Ms Bryan was reluctant to return to the workplace as she had asthma.  This was accepted as being well-controlled but she had previously been hospitalised on occasions due to asthma attacks.  The Tribunal accepted there was evidence that Ms Bryan genuinely was “terrified” of catching COVID. Although her son could have remained in school due to her key worker status, Ms Bryan had opted to homeschool him to minimise the risk of COVID. 

Ms Bryan arranged for other staff to cover her week on the rota and was given a first written warning for doing so, although staff had been happy to cover because she was vulnerable. Ms Bryan raised a grievance about being asked to attend the workplace when government advice was that vulnerable people could attend work where working from home was not possible.

The Tribunal undertook a forensic analysis of the exact duties which required Ms Bryan to be in the office and concluded these made up only a small part of her role.  Further, no thought had been given to training a junior employee to scan things to her at home or pick up some of these tasks such as escorting contractors on site.  The Tribunal found that it was less of a case of her being actually “needed” as opposed to it being more efficient and easier for others if she was there.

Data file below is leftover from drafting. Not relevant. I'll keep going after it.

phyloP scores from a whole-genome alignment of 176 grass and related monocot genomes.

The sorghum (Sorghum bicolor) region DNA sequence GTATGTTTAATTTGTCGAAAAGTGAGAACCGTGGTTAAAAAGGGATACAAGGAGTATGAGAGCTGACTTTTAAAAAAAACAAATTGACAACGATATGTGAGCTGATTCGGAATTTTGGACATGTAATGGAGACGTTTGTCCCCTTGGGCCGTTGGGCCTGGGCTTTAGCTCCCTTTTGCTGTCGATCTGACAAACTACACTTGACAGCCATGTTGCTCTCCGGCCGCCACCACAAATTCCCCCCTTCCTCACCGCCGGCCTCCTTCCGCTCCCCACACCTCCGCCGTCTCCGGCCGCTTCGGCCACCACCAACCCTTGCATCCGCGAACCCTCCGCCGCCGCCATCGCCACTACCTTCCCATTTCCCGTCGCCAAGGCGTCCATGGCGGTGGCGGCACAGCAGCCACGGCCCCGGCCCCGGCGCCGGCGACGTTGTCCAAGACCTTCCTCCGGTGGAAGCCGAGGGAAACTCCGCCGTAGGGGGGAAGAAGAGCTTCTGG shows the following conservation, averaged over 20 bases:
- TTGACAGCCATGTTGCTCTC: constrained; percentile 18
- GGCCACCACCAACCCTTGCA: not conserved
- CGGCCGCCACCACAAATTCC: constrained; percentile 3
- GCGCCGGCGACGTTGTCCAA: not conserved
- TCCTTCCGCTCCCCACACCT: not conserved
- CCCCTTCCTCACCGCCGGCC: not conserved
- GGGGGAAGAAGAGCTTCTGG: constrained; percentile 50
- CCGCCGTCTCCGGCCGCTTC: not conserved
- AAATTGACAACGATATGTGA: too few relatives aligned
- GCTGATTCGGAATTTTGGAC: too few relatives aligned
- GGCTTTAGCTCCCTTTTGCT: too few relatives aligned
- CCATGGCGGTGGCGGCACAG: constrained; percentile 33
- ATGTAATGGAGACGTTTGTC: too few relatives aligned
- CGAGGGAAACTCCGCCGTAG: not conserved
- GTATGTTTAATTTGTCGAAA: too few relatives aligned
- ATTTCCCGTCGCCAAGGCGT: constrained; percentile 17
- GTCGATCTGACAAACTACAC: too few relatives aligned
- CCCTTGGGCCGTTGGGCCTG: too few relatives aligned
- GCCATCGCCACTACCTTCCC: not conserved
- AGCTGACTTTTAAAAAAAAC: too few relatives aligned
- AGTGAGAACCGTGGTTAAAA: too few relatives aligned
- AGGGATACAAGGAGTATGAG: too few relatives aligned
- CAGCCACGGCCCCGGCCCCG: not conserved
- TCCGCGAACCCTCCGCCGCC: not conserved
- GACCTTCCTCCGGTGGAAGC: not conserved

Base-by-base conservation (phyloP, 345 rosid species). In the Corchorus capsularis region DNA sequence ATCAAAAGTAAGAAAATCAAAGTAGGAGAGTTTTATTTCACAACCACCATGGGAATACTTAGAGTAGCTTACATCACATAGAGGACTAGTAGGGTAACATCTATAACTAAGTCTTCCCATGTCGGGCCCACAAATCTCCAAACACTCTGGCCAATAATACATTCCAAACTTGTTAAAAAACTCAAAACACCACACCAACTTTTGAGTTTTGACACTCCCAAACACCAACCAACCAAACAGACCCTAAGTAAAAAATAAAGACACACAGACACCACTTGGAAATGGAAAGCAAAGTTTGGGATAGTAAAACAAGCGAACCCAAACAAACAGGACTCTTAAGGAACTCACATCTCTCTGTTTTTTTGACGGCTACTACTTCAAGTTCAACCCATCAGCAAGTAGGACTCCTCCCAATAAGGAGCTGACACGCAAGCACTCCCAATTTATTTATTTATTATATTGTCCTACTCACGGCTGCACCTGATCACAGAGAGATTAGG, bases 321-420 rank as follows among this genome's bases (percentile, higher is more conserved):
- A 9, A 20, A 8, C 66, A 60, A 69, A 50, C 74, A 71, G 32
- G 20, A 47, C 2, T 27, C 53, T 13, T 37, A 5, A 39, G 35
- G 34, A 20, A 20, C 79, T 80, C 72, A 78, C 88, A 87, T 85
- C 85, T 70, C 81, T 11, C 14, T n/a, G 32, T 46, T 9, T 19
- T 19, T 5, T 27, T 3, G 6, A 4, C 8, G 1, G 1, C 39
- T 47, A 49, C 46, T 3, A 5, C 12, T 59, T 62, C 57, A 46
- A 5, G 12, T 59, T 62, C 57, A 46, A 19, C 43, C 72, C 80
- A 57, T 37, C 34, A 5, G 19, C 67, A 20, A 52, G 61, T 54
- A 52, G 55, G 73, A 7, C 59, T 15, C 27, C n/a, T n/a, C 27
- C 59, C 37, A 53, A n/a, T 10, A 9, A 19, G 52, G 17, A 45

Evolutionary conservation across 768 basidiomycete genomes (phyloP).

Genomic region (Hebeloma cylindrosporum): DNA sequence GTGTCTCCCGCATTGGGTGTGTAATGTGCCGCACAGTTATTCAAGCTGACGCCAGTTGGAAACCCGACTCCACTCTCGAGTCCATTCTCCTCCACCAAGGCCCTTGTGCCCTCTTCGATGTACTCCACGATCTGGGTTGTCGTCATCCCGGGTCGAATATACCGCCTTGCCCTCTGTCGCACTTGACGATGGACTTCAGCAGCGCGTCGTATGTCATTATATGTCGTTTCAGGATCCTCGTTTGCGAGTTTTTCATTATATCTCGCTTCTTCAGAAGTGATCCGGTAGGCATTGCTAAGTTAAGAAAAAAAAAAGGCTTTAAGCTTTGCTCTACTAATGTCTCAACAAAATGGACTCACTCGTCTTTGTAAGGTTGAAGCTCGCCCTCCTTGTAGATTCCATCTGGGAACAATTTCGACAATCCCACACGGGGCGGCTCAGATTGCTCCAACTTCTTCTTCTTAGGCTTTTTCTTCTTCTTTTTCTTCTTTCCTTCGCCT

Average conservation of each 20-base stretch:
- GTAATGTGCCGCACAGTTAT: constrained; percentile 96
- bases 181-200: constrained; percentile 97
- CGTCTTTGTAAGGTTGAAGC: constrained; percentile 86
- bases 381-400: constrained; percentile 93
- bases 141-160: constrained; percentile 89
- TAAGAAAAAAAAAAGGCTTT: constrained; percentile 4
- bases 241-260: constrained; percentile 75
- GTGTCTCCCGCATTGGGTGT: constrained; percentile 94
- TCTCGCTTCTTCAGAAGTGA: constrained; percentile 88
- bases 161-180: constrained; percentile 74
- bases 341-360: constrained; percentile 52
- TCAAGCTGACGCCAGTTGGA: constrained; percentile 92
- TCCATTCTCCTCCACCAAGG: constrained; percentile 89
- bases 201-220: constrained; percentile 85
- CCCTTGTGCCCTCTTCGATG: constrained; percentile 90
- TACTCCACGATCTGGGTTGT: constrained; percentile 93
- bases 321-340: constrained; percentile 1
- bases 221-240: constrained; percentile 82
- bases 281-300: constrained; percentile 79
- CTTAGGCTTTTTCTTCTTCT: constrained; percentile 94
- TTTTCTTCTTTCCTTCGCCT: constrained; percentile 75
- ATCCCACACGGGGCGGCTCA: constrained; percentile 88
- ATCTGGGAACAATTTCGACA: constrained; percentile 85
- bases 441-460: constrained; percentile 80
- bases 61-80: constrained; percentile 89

The Tribunal held that the warning and improvement notice around her absence amounted to “badgering a vulnerable and stressed person into attending the office” in order to enforce a blanket policy.  By “unnecessarily ordering” her to attend the office before it had conducted an individual risk assessment of the risk to her specifically, Landmarc had breached the implied term to take reasonable steps to protect her safety and “had put its needs above hers”. The constructive dismissal was automatically unfair on the grounds of health and safety. The Tribunal noted Ms Bryan could have also brought a discrimination claim around lack of reasonable adjustments. 

HOME alone: Employee unable to work from home unsuccessfully claims constructive dismissal

In Moore v Ecoscape UK Ltd, an asthmatic employee’s claim for constructive dismissal failed. Ecoscape was permitted to remain open as a construction business.  It reopened after a short closure once it had been made COVID-secure.  Safety measures included face masks, anti-bacterial gel, a prohibition on customers entering the premises and social distancing.